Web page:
“An Agile Transformation takes time, but you will see improvements along the way. I promise to review the progress of the agile Transformation with you every two weeks. I will need your help to remove impediments, but to be fair, you cannot remove the impediments unless the teams bring them to you.”
One of the managers stood up and started a slow clap. Soon a few others stood up and joined in the applause. A senior manager asked, “So when can you start, Jane”?
Jane smiled, “Looks like I just did!”
What success looks like
It was the weekend after the first meeting at her new assignment. Jane leaned back in her chair and closed her eyes. The sound of the waves on the beach was soothing. She wiggled her toes into the warm sand and sipped a colorful drink with an umbrella in it. Life was calm, relaxing, and satisfying.
While she expected the new team’s initial pushback, it took patience and resilience to get through the conversations to arrive at a common understanding. She resolved deadlocks and gridlocks and staved off rathole discussions by sticking to the basics, explaining what Agile means, what it is, and what it is not.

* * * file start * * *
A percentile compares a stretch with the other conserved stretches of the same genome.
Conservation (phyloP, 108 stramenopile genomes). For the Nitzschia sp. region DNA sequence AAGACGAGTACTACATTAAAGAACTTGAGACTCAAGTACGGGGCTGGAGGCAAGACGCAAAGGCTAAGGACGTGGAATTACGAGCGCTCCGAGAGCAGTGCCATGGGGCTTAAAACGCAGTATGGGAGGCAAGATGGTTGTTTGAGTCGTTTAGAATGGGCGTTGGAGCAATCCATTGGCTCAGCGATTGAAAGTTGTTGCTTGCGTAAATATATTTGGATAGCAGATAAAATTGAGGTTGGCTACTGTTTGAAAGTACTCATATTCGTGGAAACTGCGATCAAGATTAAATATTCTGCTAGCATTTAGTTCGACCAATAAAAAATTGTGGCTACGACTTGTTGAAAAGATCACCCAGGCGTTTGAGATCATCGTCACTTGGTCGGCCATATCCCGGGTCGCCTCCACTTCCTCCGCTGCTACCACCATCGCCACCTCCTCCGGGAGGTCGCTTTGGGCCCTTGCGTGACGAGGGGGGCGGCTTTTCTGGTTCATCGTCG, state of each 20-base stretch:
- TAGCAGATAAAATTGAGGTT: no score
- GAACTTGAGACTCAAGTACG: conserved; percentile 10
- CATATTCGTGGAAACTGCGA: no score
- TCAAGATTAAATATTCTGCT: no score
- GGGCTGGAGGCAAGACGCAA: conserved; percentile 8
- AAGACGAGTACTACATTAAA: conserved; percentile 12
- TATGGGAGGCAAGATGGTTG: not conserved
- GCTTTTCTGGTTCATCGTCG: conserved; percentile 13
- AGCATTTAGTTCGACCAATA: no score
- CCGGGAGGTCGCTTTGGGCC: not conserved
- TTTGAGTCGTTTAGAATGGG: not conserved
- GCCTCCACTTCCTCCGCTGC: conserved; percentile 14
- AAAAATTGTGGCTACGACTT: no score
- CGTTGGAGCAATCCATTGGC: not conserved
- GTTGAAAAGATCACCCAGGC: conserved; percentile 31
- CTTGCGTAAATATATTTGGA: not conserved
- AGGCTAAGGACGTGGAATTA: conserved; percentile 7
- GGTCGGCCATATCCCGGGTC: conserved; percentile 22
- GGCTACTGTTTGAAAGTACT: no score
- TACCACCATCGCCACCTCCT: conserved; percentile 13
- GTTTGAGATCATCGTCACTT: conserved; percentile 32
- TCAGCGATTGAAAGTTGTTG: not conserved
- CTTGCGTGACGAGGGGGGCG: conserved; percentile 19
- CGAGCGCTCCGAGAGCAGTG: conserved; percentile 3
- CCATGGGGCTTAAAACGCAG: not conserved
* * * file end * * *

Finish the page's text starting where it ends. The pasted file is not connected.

Jane has a lot of work ahead, but she has started well in her new assignment. The initial part of any coaching engagement is the “forming” and “storming” phase. Everyone is getting adjusted to the change in mindset and behavior. The executive sponsor and managers have to systematically and thoughtfully reinforce the need for change and advocate improvements.
Best wishes to you on your agile journey! It can be long and exhausting. To ease the burden, remind yourself “why” you are on the Agile journey, and more critical, don’t forget to stop, celebrate, and sip your favorite beverage along the way. I invite you to check out my LinkedIn for more content on agile practices; an excellent starting point would be: Agile Transformation for Newbies and Rookies.
Venkat Narayanan is the Enterprise Lean-Agile Coach for Cisco’s Data & Analytics organization. His mission is to demystify business, compliance, and operational challenges in extracting value from data. He believes data is a strategic asset; almost all enterprises (big and small) have a “data problem.” Bad data is just a symptom of real business issues.